Re: Again: (self)hosted Plan9? Was: [9fans] extending xen to allowdriver - Plan9

This is a discussion on Re: Again: (self)hosted Plan9? Was: [9fans] extending xen to allowdriver - Plan9 ; On 12/6/06, Lucio De Re wrote: > > I guess the Plan9 Kernel could be separated in two layers, the upper > > one just doing "high-level" and 9P-protocol stuff, and a lower one, > > providing the #-channel interfaces ...

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Thread: Re: Again: (self)hosted Plan9? Was: [9fans] extending xen to allowdriver

  1. Re: Again: (self)hosted Plan9? Was: [9fans] extending xen to allowdriver

    On 12/6/06, Lucio De Re wrote:
    > > I guess the Plan9 Kernel could be separated in two layers, the upper
    > > one just doing "high-level" and 9P-protocol stuff, and a lower one,
    > > providing the #-channel interfaces to the upper layer and doing I/O.

    >
    > My thoughts are along similar lines. My approach would be to expose
    > the device drivers in a hardware dependent "BIOS" as Plan 9 devices,
    > adding only as much OS glue at this level as makes this possible.
    > This would be as close as damn what we know as 9load today.
    >
    > The Plan 9 kernel is the only one that would be able to interface to
    > this BIOS currently, but over time it ought to be possible, mutatis
    > mutandis, to boot other OSes on this layer. My dream is that the BIOS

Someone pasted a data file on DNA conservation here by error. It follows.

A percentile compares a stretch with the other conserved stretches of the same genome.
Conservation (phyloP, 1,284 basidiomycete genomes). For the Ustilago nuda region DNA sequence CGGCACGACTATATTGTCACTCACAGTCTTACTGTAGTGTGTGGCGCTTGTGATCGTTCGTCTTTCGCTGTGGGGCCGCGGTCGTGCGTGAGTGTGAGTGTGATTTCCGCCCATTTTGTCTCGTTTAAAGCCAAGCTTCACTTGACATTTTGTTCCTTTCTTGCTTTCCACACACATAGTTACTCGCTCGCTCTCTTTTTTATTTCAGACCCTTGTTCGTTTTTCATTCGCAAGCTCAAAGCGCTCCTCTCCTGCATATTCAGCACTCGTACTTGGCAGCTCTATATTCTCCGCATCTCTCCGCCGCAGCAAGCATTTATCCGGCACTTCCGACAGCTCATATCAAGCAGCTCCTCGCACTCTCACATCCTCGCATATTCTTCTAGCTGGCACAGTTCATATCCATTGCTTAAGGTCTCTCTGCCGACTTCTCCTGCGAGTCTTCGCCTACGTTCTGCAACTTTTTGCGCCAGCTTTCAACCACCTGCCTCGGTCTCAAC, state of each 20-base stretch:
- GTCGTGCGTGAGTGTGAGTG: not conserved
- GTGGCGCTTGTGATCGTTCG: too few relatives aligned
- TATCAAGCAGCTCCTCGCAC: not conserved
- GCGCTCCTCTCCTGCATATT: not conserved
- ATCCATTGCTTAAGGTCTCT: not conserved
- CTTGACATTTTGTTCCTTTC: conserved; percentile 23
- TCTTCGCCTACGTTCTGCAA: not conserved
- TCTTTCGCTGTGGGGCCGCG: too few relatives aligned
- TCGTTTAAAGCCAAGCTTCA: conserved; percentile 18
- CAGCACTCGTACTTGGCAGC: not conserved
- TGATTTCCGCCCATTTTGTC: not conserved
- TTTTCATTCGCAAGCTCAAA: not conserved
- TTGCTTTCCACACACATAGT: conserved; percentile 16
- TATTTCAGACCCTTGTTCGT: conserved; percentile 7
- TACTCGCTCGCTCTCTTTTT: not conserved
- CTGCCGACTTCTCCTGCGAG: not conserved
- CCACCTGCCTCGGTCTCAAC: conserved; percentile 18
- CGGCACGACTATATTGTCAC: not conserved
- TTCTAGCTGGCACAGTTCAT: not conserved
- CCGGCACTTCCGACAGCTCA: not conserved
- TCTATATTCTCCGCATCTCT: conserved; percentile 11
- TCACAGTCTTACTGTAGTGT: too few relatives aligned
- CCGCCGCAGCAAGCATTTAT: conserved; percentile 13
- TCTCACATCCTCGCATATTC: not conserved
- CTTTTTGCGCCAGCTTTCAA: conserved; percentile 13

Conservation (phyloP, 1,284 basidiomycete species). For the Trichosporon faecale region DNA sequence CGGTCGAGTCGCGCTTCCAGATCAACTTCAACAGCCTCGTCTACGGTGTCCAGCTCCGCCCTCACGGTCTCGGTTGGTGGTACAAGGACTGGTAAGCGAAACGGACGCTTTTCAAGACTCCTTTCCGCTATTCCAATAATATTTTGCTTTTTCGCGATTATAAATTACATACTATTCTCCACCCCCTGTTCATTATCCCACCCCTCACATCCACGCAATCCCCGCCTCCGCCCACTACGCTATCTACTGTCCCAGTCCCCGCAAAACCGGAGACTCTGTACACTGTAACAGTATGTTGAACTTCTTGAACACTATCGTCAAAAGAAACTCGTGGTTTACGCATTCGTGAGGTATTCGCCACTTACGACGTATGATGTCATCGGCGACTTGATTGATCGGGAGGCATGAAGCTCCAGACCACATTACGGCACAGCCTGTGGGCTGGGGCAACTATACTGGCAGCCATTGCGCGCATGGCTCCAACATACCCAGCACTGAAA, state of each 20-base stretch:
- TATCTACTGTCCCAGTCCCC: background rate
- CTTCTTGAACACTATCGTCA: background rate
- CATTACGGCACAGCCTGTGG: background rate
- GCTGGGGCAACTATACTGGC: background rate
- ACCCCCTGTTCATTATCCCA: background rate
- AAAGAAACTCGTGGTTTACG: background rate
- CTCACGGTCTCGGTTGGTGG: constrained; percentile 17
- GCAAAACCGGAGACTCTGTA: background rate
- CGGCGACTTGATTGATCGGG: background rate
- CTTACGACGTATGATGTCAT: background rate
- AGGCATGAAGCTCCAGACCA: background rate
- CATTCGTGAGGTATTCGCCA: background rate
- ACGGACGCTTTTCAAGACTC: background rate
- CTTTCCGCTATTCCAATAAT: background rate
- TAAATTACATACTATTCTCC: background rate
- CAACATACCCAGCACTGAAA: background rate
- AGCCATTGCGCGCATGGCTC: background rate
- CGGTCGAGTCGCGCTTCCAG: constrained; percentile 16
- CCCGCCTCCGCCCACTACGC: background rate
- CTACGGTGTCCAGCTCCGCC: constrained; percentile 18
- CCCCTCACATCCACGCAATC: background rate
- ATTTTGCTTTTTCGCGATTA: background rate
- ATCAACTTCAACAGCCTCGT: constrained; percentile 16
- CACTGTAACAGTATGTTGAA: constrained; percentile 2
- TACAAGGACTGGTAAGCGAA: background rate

> could then be extended by the hordes of device driver writers and
    > every compliant OS would be able to use new devices immediately.


    well, we're trying to sort of do that now. We're using linux as the
    driver layer. It's not what you guys want implementation-wise, but it
    is something like the idea.

    It's not that drivers are fundamentally hard. It's that the hardware
    we work with is undocumented crap. Linux drivers know all the secrets;
    we're riding on that knowledge.

    ron

  2. Re: Again: (self)hosted Plan9? Was: [9fans] extending xen to allow

    yep. right on the money.

    Theo, who's been a champion for more open hardware documentation, has a
    really nice set of slides on this topic:




  3. Re: Again: (self)hosted Plan9? Was: [9fans] extending xen to allow

    I am keen enough to try and get some hardware documentation, and maybe
    even have a go at codeing a/some drivers for plan9.

    I only use hardware which plan9 is compatible with so I don't know
    which way to look. At IWP9 modern, inexpensive SATA cards where